Egypt backs away from plan to dissolve Muslim Brotherhood

Egypt backs away from plan to dissolve Muslim Brotherhood
Supporters of ousted Egyptian President Mohamed Mursi throw stones at riot police and army personnel during clashes near Rabaa Adawiya square in Cairo August 14, 2013.

CAIRO - Egypt should not ban the Muslim Brotherhood or exclude it from the political process after the army's overthrow of Mohamed Mursi, the interim prime minister said on Tuesday, in a softening of state rhetoric against the Islamist group.

The apparent about-turn adds to speculation that the government is beginning to prepare for a possible political settlement to the crisis.

Hazem el-Beblawi proposed on Aug. 17 that the Arab world's oldest and arguably best organised Islamist group should be dissolved, and said the government was studying the idea.

He made the proposal to the minister of social affairs, who is responsible for licensing non-governmental organisations.

In an interview with state media late on Tuesday, Beblawi appeared to row back, saying the government would instead monitor the group and its political wing and that the actions of its members would determine its fate.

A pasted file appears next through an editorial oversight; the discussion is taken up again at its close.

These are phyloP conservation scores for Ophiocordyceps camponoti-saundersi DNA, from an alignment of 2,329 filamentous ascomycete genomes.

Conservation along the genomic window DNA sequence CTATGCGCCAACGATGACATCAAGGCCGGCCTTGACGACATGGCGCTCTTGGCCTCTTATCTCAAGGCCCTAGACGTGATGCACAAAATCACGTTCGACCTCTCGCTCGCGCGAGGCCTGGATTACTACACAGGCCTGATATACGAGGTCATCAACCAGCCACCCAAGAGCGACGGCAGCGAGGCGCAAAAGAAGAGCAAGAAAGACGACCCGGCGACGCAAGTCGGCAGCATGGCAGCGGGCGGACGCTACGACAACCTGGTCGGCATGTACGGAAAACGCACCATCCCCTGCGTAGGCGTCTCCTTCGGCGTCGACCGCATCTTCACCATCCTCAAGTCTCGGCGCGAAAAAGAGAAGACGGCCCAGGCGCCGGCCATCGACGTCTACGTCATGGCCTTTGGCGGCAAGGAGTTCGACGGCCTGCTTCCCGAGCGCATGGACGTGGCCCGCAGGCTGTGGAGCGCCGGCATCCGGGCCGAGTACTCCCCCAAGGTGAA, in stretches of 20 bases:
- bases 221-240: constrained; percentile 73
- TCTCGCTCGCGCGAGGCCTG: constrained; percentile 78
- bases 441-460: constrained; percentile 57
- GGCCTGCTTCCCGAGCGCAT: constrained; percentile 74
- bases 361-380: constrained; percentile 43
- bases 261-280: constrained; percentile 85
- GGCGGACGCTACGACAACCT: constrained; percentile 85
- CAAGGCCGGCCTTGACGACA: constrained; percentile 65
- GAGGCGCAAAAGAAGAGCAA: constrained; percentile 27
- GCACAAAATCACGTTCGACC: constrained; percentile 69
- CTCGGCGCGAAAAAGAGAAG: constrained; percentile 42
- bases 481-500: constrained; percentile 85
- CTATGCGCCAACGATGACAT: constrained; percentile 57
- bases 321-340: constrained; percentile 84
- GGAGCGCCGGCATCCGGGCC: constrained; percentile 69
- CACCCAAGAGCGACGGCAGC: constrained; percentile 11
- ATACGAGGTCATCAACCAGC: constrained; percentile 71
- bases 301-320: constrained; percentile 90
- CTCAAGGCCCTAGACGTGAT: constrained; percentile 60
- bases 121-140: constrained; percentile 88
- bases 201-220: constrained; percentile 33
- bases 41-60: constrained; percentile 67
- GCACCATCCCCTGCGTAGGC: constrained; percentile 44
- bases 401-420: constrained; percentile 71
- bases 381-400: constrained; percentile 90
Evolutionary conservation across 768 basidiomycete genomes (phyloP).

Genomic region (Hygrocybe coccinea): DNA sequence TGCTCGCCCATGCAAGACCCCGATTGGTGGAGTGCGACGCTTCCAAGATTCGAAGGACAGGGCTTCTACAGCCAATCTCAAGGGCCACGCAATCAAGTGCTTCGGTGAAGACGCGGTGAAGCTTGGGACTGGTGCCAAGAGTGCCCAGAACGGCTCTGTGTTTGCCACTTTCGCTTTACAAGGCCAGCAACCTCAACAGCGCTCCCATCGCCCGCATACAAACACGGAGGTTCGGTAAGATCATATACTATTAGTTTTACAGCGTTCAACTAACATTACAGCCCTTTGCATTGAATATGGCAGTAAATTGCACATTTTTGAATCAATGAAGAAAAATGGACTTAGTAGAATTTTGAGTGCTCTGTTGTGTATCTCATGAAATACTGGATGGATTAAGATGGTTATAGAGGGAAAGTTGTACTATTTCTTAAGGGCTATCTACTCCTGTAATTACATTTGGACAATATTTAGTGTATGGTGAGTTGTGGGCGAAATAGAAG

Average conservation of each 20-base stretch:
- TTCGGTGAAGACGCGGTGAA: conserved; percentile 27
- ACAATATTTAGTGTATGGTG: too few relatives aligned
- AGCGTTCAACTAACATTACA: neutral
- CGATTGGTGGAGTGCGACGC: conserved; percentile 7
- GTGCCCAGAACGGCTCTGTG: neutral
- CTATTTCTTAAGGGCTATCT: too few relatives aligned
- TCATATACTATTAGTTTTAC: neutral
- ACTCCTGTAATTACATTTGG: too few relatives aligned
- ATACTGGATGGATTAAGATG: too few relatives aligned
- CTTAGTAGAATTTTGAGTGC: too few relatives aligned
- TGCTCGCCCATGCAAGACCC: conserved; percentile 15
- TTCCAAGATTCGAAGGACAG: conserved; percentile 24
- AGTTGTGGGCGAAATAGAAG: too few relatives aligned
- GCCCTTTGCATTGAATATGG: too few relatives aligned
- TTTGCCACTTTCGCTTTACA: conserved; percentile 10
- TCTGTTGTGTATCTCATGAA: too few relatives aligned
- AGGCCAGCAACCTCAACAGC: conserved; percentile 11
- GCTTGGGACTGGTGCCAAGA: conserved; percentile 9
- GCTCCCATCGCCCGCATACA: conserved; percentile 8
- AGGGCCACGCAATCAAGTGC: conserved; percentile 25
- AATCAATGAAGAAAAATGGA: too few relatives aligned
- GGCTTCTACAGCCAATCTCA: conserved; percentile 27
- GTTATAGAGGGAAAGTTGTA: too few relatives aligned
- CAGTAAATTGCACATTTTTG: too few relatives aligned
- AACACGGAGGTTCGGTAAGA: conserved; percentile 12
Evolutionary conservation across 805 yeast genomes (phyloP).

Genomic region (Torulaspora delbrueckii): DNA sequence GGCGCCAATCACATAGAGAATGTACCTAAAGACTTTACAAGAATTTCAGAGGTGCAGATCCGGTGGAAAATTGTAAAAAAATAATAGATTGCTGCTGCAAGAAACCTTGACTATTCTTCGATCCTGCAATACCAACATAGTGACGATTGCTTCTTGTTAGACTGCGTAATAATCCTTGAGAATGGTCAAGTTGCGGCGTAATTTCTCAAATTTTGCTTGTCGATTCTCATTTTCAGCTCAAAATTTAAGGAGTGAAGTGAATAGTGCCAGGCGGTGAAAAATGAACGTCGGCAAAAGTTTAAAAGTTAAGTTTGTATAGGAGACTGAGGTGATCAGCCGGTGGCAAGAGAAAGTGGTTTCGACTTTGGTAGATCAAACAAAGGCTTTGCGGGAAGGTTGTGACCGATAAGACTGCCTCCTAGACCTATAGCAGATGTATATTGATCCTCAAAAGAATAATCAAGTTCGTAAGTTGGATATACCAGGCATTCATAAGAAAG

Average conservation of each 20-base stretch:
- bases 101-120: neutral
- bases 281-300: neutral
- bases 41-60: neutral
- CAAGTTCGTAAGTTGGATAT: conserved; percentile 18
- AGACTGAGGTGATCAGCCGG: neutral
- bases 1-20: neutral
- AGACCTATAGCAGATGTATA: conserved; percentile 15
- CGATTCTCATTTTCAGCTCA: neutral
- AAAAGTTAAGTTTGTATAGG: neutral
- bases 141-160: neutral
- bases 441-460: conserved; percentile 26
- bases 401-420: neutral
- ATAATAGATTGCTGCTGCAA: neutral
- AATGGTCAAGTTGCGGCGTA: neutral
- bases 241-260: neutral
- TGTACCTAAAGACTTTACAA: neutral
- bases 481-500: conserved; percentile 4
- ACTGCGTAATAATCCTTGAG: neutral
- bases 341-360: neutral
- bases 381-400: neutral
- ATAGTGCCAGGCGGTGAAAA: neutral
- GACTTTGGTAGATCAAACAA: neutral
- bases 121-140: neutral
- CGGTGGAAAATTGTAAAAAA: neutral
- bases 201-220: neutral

"Dissolving the party or the group is not the solution and it is wrong to make decisions in turbulent situations," the state news agency MENA quoted Beblawi as saying.

"It is better for us to monitor parties and groups in the framework of political action without dissolving them or having them act in secret."

Founded in 1928, the Muslim Brotherhood was dissolved by Egypt's military rulers in 1954. Though still outlawed during the 30-year rule of Hosni Mubarak, the group ran a charitable network and its members ran as independents in limited elections.

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